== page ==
I have no idea where you get “Christians believe God makes each one of us” from. But if you’re familiar with the teachings of the Bible, then you know it gives no room for evolution, and certainly not in evolution from apelike humans to human beings as we are today. Also “Most Christians” have no idea about what the Bible teaches. Most of them, atleast the ones I’ve talked to, think that the mosaic law applies to christians.

Cirbryn's avatar

> So just because there are dinosaurs with feathers we should automatically believe they evolved into birds?

You and I both know I didn’t say that. What I said, summed up, is that feathered dinosaurs and other transitional fossils constitute supporting evidence for evolution because they are consistent with what we’d predict based on the theory. They also tend to disprove Creationism because they are contrary to what we’d expect to find if Creationism were true.

> With that argument one would believe in evolution regardless of finding any fossils at all.

I don’t see how you reach that conclusion given that we wouldn’t know some dinosaurs had feathers without the fossils to show it. Twenty years ago, feathers were considered a defining characteristic of birds. That’s the primary reason archaeopteryx was considered a bird.

> … fish with feet and flexible necks (what are their names, please?)


> Today we have the ostrich, for example. It’s a bird, but can’t fly. What do you think about the ostrich?

I think it’s a bird. Are you thinking it’s similar to a transitional species because it can’t fly? A transitional species would have to show characteristics of both ancestral and descendant groups, and live at roughly the right time for which such a transition to have taken place. Ostriches can’t be transitional because they don’t live at the right time. Moreover, they don’t show any characteristics indicative of dinosaurs except that (like most dinosaurs) they can’t fly. Since we also see flightlessness in many other bird species, some of which clearly evolved from flight-capable birds (as with flightless rails living on islands), flightlessness alone would not be a good indication that a given bird species is transitional from dinosaurs, even if it did live at the correct time.

> Also I’m not interested in the fact that there are many similarities between this and that animal. I want to see the fossils that confirm evolution.

But this question is about how Creationists account for transitional fossils. In science, if one hypothesis can account for all available evidence, including evidence that another hypothesis can’t account for, then the hypothesis that can’t account for the evidence is discarded.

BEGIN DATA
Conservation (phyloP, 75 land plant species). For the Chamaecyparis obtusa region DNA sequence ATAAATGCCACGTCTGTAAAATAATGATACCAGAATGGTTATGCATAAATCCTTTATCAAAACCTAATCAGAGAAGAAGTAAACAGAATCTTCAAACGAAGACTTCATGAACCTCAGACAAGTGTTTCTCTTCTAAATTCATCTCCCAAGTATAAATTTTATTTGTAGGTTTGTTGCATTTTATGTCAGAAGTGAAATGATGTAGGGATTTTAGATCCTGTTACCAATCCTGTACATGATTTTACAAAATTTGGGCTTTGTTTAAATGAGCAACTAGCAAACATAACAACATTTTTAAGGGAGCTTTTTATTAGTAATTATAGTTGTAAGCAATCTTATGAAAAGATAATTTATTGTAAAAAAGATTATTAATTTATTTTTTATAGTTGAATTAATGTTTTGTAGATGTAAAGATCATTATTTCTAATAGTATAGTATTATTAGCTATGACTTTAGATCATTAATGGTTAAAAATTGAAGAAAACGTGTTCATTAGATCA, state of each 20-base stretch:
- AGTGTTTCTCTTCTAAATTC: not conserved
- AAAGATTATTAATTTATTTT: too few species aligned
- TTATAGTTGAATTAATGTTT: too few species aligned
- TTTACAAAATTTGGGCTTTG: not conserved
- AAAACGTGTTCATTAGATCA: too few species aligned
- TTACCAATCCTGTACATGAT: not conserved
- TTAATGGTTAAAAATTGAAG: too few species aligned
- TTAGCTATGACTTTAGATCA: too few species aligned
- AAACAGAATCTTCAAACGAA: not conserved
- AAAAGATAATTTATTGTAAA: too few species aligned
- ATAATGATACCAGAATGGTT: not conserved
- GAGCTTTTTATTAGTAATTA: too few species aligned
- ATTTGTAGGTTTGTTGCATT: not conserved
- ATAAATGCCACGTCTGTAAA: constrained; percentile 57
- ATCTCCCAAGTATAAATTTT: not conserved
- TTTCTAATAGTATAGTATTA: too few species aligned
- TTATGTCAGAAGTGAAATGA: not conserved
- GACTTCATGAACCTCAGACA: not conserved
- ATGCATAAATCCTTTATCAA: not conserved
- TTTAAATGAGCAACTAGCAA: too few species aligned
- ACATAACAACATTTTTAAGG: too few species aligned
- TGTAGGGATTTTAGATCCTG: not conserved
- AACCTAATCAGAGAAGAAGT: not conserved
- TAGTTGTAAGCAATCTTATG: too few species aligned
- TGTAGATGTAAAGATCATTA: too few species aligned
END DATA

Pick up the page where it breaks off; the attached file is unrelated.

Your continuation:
> Lets say you claim we evolved from humanlike apes, and that the humanlike apes evolved from apes. Show me the fossils…

> Just look at neanderthalensis, they’ve gotten a far more humanlike look throughout the years.

Can you provide specific examples? Possibly you’re just recalling poorly supported illustrations and comparing them to better supported illustrations. Or possibly you’re just focusing on the amount of body hair or use of clothing that the illustrator chose to show. Body hair and clothing are difficult to infer from fossils.

> My point is that if scientists were wrong when it came to neanderthalensis which we have a lot of material from, we should equip ourselves with a lot of skepticism when it comes to our supposed ancestors who consist of skeletal fragments.

I am open to any arguments you may have showing how the skeletal structure of any given hominin may have been misinterpreted. What I think is unreasonable, however, is a general attitude that the experts on all these fossil species have all made the same obvious mistakes and found apelike characteristics in fossils that don’t have them. I’d also be interested in how you’d support referring to something like the Turkana Boy fossil as a “skeletal fragment”.

> The dinosaurs lived during mesozoikum (251–65 million years ago). We’ve found good remains of dinosaurs. Some of the remains being 60–95% complete. So why haven’t we found fossils of our supposed ancestors, the apelike humans in as good condition?

The conditions necessary for fossilization occur rarely, and the conditions for preservation of nearly entire fossil skeletons occur much more rarely still. Dinosaurs comprise a large order of animals that lived for nearly 200 million years, had a worldwide range, and were the dominant land animals on the planet. Hominins (particularly the older ones) comprise a few genera of animals that lived in a few places in Africa for a few million years. In short, there are many more nearly-complete dinosaur fossils than hominin fossils because were many more dinosaurs than hominins.

> I have no idea where you get “Christians believe God makes each one of us” from.

So you don’t believe you were made by God? Really? If you’re looking for a Bible verse, try Psa 139:14.

> But if you’re familiar with the teachings of the Bible, then you know it gives no room for evolution,

I disagree, and so do most Christians. Your personal interpretation of the Bible may give no room for evolution, but that’s not the same thing.

> “Most Christians” have no idea about what the Bible teaches.

My guess would be that the Archbishop of Canterbury (as just one example) knows what the Bible teaches.